-Kevin

January 19, 2011

AJAX Without XML HTTP Requests

What is AJAX?

Asynchronous JavaScript and XML - AJAX - is what you use to create truly dynamic websites. Ajax is the bridge between application and presentation layers, facilitating lightning fast, instant application of data from the end user to the host and back to the end user. It dynamically changes the data displayed on the page without disrupting the end user or bogging down the client. Although the name is misleading, it is used as a term for any process that can change the content of a web page without unnecessarily reloading other parts of the page.

What are XML HTTP requests?

Passing information from your server to your end user's browser is handled over HTTP in the form of HTML. The browser then takes that info and formats it in a way the end user can view it easily. What if we want to change some of the data in the HTML without loading a whole new HTML document? That's where XML comes in. Your web page needs to tell the browser to ask for the XML from the server; luckily, all browsers have a function called XmlHttpRequest(). Once it's called, it will poll the server for XML data.

Why shouldn't you use XML HTTP requests?

A long time ago, in a galaxy far, far away, Microsoft invented the XmlHttpRequest() object for Microsoft Exchange Server 2000. As with all first generation technologies, everyone wanted to use it, and some people implemented it differently. IE didn't even have native support until 2006, and there are still some discrepancies in various browsers when studying the OnReadyStateChange event listener. There is also an issue with cross-domain requests. When the internet was young, JavaScript hackers would steal users' identity by pulling information from secure websites and posting it to their own, stealing bank account numbers, credit cards, etc. Now that the internet has grown up a bit, people with large networks and many servers have found use for sending data across domains, but it's still not possible with XML HTTP requests.

What's an Alternative?

Using JavaScript, you can create client side scripts whose source is built with server side scripts, passing variables in the URL. Here's an example of a basic web page with local JavaScript, a few checkboxes for human interaction, and a table with some information that we want to change. View source on the page below to see the outline.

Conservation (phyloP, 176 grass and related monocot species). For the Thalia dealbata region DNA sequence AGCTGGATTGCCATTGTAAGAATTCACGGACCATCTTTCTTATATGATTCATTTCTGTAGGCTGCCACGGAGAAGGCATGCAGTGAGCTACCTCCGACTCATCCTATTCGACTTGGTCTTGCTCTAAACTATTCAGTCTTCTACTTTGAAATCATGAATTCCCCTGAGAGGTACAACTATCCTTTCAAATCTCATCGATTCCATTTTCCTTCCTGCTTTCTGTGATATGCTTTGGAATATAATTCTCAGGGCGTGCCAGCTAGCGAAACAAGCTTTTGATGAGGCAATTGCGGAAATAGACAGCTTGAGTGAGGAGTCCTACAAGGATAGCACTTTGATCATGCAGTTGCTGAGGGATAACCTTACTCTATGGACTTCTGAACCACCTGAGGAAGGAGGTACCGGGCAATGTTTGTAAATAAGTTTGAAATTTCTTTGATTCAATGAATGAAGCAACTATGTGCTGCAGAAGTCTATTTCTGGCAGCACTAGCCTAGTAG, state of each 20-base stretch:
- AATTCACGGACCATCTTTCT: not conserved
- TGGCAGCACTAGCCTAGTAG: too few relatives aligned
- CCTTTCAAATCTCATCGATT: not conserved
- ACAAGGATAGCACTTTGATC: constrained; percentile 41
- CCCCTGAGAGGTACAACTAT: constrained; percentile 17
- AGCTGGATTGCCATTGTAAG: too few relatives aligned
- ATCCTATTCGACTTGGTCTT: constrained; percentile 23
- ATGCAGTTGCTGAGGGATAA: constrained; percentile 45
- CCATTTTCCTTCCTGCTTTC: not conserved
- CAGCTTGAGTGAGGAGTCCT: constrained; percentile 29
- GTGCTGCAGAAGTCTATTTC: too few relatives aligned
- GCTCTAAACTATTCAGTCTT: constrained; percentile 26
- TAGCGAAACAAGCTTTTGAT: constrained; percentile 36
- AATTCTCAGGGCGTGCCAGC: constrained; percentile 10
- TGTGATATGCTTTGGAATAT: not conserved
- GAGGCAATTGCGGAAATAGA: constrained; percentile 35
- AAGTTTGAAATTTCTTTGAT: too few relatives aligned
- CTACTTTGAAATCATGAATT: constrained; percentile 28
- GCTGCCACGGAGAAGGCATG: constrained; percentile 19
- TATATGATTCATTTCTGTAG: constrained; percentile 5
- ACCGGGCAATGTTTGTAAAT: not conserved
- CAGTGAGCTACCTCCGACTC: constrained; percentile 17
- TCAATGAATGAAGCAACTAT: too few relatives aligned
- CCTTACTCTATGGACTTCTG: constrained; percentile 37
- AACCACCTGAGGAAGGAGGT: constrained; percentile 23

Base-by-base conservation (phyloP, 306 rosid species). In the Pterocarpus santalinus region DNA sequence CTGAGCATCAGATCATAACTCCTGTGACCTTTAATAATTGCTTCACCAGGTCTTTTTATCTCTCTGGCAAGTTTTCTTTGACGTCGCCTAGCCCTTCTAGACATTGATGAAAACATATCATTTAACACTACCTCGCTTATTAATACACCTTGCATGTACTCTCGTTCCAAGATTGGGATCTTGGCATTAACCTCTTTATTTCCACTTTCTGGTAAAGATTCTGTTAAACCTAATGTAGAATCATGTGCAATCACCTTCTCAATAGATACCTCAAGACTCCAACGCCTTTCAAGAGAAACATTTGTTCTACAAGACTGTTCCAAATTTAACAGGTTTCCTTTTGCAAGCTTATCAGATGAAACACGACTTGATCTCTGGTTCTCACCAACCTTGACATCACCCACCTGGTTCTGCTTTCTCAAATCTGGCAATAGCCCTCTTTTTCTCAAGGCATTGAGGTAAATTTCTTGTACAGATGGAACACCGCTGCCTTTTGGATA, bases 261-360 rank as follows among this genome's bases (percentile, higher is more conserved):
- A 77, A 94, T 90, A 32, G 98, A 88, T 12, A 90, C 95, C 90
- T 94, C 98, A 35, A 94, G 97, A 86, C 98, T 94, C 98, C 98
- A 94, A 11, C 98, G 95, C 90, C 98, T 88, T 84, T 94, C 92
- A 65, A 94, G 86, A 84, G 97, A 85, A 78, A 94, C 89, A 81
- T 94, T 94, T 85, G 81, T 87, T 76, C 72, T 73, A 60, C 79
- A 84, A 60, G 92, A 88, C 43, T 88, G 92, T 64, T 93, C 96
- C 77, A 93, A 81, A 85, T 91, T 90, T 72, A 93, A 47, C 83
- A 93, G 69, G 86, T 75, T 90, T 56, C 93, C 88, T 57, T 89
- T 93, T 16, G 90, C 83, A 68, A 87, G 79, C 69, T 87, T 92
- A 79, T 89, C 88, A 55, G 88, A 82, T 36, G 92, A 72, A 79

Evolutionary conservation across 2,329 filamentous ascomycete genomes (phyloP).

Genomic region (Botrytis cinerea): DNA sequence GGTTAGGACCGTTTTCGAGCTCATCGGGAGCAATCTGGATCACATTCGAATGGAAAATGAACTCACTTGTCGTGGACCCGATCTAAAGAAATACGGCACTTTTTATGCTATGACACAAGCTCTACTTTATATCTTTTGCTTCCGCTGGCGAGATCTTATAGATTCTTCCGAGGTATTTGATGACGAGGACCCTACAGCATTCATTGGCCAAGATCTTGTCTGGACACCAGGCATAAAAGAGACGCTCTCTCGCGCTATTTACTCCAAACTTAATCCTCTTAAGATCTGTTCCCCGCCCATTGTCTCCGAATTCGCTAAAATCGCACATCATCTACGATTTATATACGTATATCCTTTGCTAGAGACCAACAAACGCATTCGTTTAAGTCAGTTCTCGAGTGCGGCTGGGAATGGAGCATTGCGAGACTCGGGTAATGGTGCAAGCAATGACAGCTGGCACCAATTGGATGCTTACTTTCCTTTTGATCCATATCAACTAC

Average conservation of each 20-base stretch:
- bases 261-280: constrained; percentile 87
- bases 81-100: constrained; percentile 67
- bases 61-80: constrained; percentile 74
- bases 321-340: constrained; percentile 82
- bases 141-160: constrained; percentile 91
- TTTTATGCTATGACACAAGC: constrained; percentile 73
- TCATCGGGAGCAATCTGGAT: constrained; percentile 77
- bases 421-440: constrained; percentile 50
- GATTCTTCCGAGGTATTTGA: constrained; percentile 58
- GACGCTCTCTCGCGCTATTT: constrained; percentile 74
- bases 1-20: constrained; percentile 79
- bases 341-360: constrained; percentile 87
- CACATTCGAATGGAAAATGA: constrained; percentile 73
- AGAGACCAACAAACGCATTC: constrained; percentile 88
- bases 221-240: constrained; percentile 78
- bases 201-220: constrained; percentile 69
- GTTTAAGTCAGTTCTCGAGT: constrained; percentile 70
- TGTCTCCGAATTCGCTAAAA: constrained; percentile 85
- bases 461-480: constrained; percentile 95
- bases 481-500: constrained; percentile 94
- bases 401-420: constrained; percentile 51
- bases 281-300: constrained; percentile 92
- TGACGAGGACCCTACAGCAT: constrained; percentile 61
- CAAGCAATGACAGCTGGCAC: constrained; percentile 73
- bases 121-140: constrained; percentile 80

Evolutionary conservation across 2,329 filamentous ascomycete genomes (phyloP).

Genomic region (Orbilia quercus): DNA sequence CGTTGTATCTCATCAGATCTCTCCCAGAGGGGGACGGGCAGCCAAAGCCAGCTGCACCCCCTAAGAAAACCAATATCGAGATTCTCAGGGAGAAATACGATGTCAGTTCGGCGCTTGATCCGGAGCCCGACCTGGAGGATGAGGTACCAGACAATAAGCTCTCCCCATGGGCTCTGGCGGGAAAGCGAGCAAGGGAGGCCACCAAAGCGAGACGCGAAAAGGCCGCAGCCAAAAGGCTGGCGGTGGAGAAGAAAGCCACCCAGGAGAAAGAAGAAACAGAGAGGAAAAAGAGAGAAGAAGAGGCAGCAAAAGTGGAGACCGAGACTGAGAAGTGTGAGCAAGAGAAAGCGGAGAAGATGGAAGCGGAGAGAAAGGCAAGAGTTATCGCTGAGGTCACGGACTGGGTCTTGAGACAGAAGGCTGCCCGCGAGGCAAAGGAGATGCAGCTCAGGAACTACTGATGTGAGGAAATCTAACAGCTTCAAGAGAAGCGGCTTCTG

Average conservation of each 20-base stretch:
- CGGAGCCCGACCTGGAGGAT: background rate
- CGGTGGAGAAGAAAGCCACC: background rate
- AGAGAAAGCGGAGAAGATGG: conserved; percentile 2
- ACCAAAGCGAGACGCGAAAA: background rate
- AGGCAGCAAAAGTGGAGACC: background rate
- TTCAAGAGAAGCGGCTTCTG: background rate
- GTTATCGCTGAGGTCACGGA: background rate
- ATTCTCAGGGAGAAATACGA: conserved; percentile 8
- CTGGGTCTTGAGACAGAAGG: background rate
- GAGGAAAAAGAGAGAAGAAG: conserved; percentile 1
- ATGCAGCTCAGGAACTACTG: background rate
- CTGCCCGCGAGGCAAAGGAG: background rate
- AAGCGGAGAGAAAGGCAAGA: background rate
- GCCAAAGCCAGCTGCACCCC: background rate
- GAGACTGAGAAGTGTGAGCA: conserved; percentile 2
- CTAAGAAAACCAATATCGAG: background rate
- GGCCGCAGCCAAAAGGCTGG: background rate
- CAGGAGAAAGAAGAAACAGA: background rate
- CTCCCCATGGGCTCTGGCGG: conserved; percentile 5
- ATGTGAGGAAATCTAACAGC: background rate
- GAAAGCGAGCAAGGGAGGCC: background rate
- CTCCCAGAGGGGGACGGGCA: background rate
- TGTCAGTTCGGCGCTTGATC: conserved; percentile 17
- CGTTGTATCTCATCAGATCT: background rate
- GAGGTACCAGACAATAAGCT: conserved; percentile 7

Looking at the three JavaScript functions, the first (clearTags) automatically clears out the checkboxes on load, the second (check(box)) makes sure that only one box is checked at a time, the third (createScript) is the interesting one; it uses the createElement() function to create an external JavaScript, the source of which is written in PHP. I have provided a sample script below to explain what I mean. First, we get the variable from the URL using the $_GET super global. Then, we process the variable with a switch, but you might use this opportunity to grab info from a database or other program. Finally, we print code which the browser will translate to JavaScript and execute.

<code>&lt;?PHP
//First we get the variable from the URL
$foo=$_GET['foo'];
//Here's the switch to process the variable
switch ($foo){
case 'foo' : print "var E=document.getElementById('data'); E.innerHTML='bar'; "; break;
case 'fooo' : print "var E=document.getElementById('data'); E.innerHTML='barr'; "; break;
case 'ffoo' : print "var E=document.getElementById('data'); E.innerHTML='baar'; "; break;
case 'ffooo' : print "var E=document.getElementById('data'); E.innerHTML='baarr'; "; break;
default : print "var E=document.getElementById('data');
E.innerHTML='unknown'; ";
}
?&gt;
</code>

-Kevin